to Vdc or Ground
150 mA to Ground150 mA to Ground150 mA to Ground
250 mA to Vdc
Receiver Hysteresis1.15 V50 mV50 mV50 mV

RS-485 signal levels

RS-485 signal levels

Technology of RS-485

RS-485 is a symmetrical transmission mode. The name EIA-485 is the same as the RS-485 standard, but according to the source document, the name RS-485 is obsolete - this is not supported by my experience. Within the principle limit of 32 units/segment, the number of transmitter and receiver units can be freely varied (multipoint). Multi-drop (broadcast) division is one of the most frequently used (decentralized peripheral) solutions, when a transmitter can have a maximum of 31 receiver units.

The maximum limit of 32 units / segment applies with the predefined drive load (Unit Load [UL]), which is 12 kΩ for RS-485. The number of units can be increased if the drive load is reduced. Typically, this - the UL - is reduced to a quarter (48 kΩ) or an eighth (96 kΩ), so the number of stations can be increased to 128 or 256, respectively. The number of stations can also be increased with a network amplifier (repeater), Profibus is an example of this.

RS-485 assumes a line impedance of 120 Ω from the line, which is typically achieved by using an STP line. The two ends of the segment must be closed with 680 Ω 120W (10%, 1/2 watt) end caps.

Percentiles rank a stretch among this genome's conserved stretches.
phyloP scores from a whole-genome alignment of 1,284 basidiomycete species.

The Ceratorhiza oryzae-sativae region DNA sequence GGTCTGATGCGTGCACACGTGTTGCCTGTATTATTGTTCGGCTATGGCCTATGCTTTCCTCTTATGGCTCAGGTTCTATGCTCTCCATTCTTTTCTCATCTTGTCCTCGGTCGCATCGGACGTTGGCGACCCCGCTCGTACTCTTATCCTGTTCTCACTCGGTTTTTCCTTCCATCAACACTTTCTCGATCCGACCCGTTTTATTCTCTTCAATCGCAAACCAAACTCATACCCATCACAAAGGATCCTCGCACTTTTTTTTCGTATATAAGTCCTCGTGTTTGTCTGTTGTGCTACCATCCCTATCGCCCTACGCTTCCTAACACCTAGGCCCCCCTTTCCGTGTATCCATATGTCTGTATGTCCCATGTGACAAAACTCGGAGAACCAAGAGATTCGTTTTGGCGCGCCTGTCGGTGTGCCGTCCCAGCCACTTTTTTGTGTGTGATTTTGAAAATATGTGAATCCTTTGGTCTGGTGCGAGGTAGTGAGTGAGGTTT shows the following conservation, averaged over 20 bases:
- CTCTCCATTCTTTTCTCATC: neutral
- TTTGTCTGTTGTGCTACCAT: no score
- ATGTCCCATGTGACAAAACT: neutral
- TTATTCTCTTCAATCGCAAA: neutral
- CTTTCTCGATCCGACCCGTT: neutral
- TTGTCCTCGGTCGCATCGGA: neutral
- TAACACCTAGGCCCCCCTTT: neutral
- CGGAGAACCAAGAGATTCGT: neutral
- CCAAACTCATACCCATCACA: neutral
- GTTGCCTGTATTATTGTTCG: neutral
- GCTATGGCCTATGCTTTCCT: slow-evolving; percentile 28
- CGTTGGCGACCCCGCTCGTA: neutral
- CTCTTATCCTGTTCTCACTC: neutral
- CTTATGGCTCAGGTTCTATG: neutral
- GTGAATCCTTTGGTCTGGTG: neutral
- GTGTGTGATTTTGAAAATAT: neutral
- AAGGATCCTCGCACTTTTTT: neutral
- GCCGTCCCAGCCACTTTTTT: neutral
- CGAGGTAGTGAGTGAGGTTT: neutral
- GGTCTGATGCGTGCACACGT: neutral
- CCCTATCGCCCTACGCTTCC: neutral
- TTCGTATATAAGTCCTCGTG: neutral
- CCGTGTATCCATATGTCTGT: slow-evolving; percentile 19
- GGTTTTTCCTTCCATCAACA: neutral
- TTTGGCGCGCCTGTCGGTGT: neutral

Technology of RS-485

Signal rate of RSs

The transmission rate / distance ratio depends significantly on the quality of the used wire and the number of line amplifiers (repeaters). The curves below show typical values only.

Signal rate of RSs

RS-485 half duplex connection

RS-485 half duplex connection

RS-485 full duplex connection

RS-485 full duplex connection

Profibus RS-485 (EIA-485)

Profibus RS-485 (EIA-485) RS-485 transmission is the most commonly used transmission technology in PROFIBUS systems. It is also often referred to as H2. Its field of application includes areas requiring high transmission speed and simple, inexpensive installation. It uses a conductor pair, shielded, twisted pair.

RS-485 transmission technology is very easy to use. Connecting the twisted pair does not require specialist knowledge. The bus structure allows adding and removing stations, setting up the system step by step without disturbing other stations. Subsequent expansions have no effect on already operating stations.

The transmission speed can be selected between 9.6 kbit/sec and 12 Mbit/sec. When assembling the system, a transmission speed must be defined for all equipment. To determine the speed, the type of wire must be taken into account.

A typical network configuration is shown in the figure below:

Profibus RS-485 (EIA-485)

The above resistance values are for “A” type wire - in this case the baudrate > 500 kBaud. In the case of “B” type wire, the resistances change as follows: 390 → 330 Ω, 220 → 120 Ω. In this case, the baudrate drops below 500 kBaud. If two stations are connected, the connection diagram looks like this:

Profibus RS-485 cable